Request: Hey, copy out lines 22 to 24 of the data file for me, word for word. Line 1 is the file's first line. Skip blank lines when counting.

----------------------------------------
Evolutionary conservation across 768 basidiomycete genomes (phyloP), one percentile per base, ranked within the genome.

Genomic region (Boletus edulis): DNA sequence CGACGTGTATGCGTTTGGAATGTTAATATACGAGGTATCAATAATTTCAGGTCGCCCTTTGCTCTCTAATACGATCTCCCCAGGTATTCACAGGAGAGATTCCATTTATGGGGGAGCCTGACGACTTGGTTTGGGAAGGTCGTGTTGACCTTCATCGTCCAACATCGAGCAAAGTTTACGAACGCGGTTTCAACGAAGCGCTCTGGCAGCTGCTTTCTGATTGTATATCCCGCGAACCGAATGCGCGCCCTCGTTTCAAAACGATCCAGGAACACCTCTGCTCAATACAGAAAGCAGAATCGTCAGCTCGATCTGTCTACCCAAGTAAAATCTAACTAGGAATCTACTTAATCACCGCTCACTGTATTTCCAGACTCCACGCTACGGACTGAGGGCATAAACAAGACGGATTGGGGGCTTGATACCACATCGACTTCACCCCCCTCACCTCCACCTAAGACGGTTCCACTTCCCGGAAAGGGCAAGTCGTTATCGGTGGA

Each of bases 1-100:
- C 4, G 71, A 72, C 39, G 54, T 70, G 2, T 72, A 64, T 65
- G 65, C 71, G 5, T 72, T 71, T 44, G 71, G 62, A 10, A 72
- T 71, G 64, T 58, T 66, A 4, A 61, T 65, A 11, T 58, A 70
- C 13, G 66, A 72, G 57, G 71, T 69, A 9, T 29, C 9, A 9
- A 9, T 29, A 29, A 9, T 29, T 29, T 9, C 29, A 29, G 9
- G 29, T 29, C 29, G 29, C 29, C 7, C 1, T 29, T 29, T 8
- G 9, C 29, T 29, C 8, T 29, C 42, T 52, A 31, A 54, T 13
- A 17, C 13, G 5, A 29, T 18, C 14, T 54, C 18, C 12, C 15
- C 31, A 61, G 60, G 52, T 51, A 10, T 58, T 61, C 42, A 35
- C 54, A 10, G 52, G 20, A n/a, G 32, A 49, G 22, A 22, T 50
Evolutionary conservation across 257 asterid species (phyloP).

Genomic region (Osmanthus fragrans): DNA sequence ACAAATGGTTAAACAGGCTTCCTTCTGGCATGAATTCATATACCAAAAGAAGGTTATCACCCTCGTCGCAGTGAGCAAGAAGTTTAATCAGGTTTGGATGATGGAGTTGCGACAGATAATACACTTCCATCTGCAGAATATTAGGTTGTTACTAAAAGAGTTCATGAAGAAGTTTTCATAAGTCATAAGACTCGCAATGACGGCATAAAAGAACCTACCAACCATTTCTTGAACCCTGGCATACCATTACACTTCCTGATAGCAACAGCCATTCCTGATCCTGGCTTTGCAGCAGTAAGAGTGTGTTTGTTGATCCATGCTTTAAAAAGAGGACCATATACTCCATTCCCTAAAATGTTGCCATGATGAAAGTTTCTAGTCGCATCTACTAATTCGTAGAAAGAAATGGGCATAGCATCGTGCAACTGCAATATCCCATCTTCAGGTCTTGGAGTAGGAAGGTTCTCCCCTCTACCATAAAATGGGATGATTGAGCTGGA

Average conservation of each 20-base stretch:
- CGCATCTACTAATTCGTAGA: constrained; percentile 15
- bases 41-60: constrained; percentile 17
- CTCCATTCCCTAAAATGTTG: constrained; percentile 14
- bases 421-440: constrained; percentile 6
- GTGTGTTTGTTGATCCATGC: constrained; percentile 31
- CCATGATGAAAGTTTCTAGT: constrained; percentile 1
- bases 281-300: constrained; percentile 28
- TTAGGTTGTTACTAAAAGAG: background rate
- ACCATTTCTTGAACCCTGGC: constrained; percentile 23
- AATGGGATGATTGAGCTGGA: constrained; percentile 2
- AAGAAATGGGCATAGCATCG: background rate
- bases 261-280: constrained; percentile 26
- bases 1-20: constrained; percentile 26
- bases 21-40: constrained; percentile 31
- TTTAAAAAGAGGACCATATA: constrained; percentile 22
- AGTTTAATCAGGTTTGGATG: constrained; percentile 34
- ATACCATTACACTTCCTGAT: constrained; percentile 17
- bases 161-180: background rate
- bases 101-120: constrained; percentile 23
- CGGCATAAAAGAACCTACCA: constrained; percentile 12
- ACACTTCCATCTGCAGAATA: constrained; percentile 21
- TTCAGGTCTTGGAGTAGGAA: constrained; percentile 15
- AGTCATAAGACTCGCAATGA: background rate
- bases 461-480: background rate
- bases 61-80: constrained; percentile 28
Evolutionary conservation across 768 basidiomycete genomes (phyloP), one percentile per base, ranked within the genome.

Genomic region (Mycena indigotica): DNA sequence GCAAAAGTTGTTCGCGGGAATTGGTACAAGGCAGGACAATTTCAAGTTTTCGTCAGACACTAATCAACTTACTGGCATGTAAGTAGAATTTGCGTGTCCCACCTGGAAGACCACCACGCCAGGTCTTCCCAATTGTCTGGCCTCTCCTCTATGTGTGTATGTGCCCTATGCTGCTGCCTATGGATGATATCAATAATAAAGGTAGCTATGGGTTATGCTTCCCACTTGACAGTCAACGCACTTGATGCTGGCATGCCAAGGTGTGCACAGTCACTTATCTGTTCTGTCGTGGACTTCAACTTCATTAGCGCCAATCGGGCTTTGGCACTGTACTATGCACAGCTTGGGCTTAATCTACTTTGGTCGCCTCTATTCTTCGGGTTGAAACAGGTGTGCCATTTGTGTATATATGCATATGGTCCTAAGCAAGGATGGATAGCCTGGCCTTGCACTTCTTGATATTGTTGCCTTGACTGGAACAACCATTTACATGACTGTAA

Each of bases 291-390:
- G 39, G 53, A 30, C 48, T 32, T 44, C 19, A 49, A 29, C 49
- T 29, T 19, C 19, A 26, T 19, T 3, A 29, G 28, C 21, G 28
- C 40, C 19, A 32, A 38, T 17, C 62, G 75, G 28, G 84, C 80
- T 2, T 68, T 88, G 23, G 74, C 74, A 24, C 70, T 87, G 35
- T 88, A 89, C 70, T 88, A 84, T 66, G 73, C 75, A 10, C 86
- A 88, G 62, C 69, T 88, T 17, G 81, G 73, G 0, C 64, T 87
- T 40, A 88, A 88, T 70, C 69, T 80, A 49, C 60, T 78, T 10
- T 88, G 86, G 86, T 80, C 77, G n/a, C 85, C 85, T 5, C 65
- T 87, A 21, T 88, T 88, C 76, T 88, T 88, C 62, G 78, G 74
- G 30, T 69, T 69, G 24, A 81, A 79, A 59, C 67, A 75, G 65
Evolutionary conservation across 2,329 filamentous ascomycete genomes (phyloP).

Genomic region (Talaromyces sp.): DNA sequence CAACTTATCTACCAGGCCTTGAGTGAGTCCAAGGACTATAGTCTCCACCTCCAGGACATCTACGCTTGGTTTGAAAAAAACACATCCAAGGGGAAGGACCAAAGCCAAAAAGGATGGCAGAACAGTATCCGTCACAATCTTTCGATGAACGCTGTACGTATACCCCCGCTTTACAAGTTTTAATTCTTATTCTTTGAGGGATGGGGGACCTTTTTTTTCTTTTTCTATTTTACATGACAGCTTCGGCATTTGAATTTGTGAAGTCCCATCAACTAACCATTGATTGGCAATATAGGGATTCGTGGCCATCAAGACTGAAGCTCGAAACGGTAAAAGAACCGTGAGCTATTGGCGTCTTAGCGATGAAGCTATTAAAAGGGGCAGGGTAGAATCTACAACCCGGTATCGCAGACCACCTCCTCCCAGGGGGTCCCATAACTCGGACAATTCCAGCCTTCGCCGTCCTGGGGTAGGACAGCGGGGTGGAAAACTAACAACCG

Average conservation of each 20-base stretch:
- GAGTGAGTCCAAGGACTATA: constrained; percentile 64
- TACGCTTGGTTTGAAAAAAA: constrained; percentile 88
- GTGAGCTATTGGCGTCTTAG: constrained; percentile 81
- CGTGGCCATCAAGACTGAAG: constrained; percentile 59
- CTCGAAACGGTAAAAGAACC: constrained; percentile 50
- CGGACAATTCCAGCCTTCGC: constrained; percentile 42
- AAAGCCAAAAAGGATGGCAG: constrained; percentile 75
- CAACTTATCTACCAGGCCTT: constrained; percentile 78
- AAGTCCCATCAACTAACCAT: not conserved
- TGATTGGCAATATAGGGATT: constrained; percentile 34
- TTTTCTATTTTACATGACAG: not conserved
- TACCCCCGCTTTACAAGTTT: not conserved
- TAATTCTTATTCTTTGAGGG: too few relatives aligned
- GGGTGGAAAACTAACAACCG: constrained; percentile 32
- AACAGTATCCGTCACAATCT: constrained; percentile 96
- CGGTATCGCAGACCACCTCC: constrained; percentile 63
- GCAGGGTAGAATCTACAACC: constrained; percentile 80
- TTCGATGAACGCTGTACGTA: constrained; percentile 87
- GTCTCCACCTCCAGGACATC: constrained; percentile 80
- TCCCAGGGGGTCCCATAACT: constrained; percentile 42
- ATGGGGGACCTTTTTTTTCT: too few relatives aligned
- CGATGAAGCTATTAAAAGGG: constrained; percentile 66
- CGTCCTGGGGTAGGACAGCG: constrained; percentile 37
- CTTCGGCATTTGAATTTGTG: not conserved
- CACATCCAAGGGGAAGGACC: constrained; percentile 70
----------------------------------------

- CCATGATGAAAGTTTCTAGT: constrained; percentile 1
- bases 281-300: constrained; percentile 28
- TTAGGTTGTTACTAAAAGAG: background rate